Although fish is typically served whole during CNY, Choy’s fillets make for an easy eat for elderly family members as well as the young at the table. Fish also signifies a surplus of wealth and is always a welcome addition to the CNY festive meal.

Another dish that Choy learnt to make from the famed Ah Yat (who is often known as the ‘abalone king’ because of his expertise with the dried mollusc) is the dish of sautéed abalone with crab roe and crab meat sauce. Abalone is a must-have during CNY as it is believed to bring good fortune and abundance for the rest of the year.

Choy says that back in the day, it was much harder to get the now readily available tinned abalone. Often, chefs used to get the dried version and had to work hard to extract flavour into the premium ingredient.

“Back in the day, I used to boil the abalone with chicken carcass and pork bones and then leave it to simmer for 18 hours,” he says, chuckling.

Ultimately though, Choy says cooking flavoursome CNY dishes is all about using one’s most prized culinary arsenal: the sense of taste.

“You have to taste and use your intuition and instincts when cooking. That is the only way to cook a dish well,” he says, smiling widely.


one purple yam, skin removed

300g king prawns, shells removed and de-veined

salt to taste

½ tsp potato starch

1 tsp minced ginger

1 tsp minced shallot

50ml chicken stock

½ tsp chicken stock powder

pepper powder, to taste

80g chestnuts

20g cherry tomatoes, for garnishing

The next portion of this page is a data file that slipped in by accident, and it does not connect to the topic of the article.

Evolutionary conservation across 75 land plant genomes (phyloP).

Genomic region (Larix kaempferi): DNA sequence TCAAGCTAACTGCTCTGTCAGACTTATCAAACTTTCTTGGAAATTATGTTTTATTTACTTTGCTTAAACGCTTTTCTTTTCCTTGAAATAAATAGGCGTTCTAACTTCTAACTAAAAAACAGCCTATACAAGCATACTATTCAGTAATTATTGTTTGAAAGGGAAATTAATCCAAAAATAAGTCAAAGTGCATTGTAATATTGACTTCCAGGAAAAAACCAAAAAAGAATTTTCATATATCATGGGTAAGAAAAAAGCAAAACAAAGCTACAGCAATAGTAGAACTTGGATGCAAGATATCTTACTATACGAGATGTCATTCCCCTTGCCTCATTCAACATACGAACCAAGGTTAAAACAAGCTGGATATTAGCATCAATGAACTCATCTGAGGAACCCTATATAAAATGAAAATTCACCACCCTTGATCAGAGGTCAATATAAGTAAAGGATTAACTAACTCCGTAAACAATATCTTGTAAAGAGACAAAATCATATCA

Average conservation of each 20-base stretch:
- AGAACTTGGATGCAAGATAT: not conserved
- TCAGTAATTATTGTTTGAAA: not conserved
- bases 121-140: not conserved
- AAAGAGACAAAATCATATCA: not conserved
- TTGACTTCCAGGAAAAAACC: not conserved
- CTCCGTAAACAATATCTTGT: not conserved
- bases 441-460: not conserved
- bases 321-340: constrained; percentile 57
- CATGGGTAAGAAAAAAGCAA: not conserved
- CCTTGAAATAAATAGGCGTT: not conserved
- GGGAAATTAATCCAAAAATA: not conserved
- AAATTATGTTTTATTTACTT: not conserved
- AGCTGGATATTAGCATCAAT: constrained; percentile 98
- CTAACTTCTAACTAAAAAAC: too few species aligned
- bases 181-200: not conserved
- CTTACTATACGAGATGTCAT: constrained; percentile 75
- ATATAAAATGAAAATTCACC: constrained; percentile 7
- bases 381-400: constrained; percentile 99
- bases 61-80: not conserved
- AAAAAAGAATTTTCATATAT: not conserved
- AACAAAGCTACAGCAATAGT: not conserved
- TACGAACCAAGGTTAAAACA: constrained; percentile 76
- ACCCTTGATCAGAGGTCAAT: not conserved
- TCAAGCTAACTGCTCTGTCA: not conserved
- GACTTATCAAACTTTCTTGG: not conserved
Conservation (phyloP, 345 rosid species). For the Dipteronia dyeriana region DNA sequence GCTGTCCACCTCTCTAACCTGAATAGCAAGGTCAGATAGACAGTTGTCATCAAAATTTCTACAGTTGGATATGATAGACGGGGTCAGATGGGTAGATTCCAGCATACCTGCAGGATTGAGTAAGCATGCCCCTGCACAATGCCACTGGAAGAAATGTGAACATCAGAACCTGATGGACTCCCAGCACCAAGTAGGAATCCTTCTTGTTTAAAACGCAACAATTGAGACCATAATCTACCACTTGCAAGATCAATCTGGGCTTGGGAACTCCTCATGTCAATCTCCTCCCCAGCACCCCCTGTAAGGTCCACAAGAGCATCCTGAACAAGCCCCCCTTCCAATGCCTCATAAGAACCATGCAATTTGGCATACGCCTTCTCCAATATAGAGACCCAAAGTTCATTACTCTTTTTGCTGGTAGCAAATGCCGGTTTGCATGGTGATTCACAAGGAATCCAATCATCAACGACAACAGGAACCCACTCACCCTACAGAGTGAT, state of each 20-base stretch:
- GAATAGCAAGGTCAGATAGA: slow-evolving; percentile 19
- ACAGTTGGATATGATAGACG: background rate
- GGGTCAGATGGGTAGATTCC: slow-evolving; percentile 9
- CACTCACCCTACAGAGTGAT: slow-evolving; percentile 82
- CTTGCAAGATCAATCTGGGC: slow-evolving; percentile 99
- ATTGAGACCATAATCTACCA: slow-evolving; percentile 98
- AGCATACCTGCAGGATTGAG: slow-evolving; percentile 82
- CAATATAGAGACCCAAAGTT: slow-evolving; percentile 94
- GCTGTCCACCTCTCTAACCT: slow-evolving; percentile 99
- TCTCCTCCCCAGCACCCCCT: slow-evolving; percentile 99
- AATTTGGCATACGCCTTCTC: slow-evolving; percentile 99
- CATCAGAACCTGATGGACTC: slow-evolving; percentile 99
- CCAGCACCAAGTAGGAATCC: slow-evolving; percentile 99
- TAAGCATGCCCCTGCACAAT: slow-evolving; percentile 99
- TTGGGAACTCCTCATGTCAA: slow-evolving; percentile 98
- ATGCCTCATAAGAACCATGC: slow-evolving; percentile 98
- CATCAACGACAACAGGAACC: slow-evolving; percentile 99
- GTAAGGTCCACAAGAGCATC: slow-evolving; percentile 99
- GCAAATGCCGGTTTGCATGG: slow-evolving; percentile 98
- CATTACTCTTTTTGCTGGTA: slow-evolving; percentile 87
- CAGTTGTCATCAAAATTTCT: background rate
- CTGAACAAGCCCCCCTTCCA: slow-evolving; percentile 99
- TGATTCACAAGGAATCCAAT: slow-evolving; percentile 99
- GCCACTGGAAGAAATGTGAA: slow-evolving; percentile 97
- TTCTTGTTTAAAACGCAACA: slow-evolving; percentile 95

coriander leaves, for garnishing

Cut the yam into slices and steam for 20 minutes until soft. Blend to a paste.

Marinate the prawns with salt and potato starch. Set aside for 30 minutes.

Blanch the prawns quickly. Then heat up oil in a wok and sauté prawns for a few minutes. Set aside.

In the same wok, saute ginger and shallots till fragrant. Add chicken stock, chicken powder, pepper powder, yam paste and chestnuts. Bring to a boil, then add prawns and stir for a bit.

Serve immediately, garnished with cherry tomatoes and coriander leaves.


1 tsp minced shallot

½ tsp minced ginger

300g giant grouper, cut into 6 to 8 fillets

20g mustard greens, blanched

½ tsp chicken stock powder

salt to taste

100ml chicken broth

50g crab meat

20g sweet corn kernels

30g egg white

a handful of coriander leaves, for garnish

Heat a wok or large pan over high heat. Add vegetable oil. When the oil is hot, add the shallots and ginger. Stir-fry for a few seconds.

Add the grouper fillet, mustard greens, chicken stock powder and salt. Stir-fry for 2 minutes. Add the chicken broth. Bring to a boil. Reduce the heat to low and simmer for 3-5 minutes, or until the grouper fillet is cooked through.

Season accordingly with more chicken stock powder, salt and white pepper to taste. Simmer for 1 minute.

Remove the grouper fillet and mustard greens and arrange on a plate.

In the wok, thicken the remaining the sauce with potato starch and some water and add sweet corn kernels and crab meat. Top up with additional chicken broth, egg white, salt and white pepper and pour onto the grouper. Garnish with coriander leaves.